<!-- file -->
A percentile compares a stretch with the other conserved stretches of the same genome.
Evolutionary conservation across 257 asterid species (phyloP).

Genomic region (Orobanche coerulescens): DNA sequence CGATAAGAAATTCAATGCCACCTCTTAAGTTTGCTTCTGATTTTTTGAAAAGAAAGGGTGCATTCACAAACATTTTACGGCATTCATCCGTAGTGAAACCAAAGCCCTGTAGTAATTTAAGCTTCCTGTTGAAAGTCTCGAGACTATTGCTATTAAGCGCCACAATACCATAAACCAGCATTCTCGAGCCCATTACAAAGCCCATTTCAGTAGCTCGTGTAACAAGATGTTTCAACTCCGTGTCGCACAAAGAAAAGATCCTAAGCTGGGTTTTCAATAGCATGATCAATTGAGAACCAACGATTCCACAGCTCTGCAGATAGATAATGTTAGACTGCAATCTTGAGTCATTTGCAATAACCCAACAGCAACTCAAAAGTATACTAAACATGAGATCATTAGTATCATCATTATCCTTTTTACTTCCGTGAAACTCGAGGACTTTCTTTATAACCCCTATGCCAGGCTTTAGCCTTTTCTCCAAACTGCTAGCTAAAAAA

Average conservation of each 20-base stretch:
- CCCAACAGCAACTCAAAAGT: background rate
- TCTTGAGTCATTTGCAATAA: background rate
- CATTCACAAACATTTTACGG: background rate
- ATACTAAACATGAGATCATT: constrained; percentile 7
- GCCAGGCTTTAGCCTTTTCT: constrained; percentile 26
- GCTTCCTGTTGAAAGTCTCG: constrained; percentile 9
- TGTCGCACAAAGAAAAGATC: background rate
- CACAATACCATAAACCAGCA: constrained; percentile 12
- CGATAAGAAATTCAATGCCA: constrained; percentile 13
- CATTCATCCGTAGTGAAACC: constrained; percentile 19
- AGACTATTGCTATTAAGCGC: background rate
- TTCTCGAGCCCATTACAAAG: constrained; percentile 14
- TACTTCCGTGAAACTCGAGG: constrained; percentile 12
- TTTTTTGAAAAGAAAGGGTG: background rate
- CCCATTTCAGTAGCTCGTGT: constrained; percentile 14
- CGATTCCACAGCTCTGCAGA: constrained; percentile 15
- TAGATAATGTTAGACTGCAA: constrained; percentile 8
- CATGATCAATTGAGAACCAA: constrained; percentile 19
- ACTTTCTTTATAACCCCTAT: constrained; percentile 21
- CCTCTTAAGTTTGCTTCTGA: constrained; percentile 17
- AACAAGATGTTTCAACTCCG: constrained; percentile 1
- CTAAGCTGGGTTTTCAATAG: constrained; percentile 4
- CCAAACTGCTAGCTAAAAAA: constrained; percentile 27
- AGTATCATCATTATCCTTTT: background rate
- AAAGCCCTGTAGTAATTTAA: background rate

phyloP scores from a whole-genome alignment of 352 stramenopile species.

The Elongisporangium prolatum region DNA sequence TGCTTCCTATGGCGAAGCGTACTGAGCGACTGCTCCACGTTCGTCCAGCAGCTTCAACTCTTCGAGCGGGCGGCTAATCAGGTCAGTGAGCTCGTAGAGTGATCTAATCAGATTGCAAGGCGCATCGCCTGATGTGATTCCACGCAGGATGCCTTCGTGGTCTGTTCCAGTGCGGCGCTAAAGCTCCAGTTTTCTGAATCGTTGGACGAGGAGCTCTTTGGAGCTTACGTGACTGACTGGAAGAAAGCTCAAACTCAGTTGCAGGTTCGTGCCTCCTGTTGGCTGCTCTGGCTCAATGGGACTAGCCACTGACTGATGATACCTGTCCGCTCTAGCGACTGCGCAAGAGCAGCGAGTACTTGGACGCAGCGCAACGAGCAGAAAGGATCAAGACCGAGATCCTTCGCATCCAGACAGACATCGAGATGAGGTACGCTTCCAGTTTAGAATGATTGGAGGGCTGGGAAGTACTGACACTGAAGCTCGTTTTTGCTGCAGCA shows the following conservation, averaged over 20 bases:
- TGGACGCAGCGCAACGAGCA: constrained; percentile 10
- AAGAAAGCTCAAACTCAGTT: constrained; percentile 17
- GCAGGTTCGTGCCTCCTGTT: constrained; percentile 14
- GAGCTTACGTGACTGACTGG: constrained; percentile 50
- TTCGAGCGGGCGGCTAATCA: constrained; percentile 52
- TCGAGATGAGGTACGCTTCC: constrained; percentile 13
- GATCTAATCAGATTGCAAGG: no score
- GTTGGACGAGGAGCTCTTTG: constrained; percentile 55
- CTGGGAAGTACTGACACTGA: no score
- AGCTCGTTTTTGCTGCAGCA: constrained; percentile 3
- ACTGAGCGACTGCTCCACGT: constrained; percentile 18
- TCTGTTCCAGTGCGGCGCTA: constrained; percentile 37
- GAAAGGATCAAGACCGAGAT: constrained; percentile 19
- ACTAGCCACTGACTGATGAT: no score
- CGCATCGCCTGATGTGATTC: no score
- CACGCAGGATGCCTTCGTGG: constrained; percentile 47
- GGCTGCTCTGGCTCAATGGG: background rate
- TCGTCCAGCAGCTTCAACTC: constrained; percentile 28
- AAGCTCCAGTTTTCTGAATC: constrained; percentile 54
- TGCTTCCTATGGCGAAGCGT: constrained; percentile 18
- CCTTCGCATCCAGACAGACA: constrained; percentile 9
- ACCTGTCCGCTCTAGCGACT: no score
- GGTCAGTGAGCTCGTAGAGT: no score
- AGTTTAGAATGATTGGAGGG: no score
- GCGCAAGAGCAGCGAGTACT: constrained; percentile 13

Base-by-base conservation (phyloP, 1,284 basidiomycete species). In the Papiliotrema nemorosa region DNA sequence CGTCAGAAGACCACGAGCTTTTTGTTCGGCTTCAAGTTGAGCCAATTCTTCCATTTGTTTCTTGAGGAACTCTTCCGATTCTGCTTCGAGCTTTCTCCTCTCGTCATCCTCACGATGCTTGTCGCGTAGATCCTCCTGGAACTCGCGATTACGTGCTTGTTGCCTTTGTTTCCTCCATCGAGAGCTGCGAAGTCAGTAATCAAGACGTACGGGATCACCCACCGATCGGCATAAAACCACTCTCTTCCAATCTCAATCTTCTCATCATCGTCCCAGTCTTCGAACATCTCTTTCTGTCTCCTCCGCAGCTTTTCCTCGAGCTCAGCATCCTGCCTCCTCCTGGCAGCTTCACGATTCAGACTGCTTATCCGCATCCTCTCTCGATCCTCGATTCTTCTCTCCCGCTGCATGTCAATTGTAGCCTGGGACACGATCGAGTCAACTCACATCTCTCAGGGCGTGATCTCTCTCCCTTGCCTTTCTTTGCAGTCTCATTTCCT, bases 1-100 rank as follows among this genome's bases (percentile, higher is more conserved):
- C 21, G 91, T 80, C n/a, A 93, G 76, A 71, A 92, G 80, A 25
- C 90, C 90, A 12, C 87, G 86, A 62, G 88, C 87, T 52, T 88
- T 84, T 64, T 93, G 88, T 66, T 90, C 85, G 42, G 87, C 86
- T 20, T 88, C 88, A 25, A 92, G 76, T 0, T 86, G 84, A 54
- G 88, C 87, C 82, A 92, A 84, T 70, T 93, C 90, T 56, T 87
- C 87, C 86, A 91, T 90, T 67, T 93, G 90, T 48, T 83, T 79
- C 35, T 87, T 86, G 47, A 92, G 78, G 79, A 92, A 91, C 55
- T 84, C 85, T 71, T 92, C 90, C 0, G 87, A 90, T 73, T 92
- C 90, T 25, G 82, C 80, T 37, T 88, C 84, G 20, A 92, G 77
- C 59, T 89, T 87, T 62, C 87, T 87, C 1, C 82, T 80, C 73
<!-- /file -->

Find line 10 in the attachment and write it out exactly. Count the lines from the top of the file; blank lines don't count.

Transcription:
- GCTTCCTGTTGAAAGTCTCG: constrained; percentile 9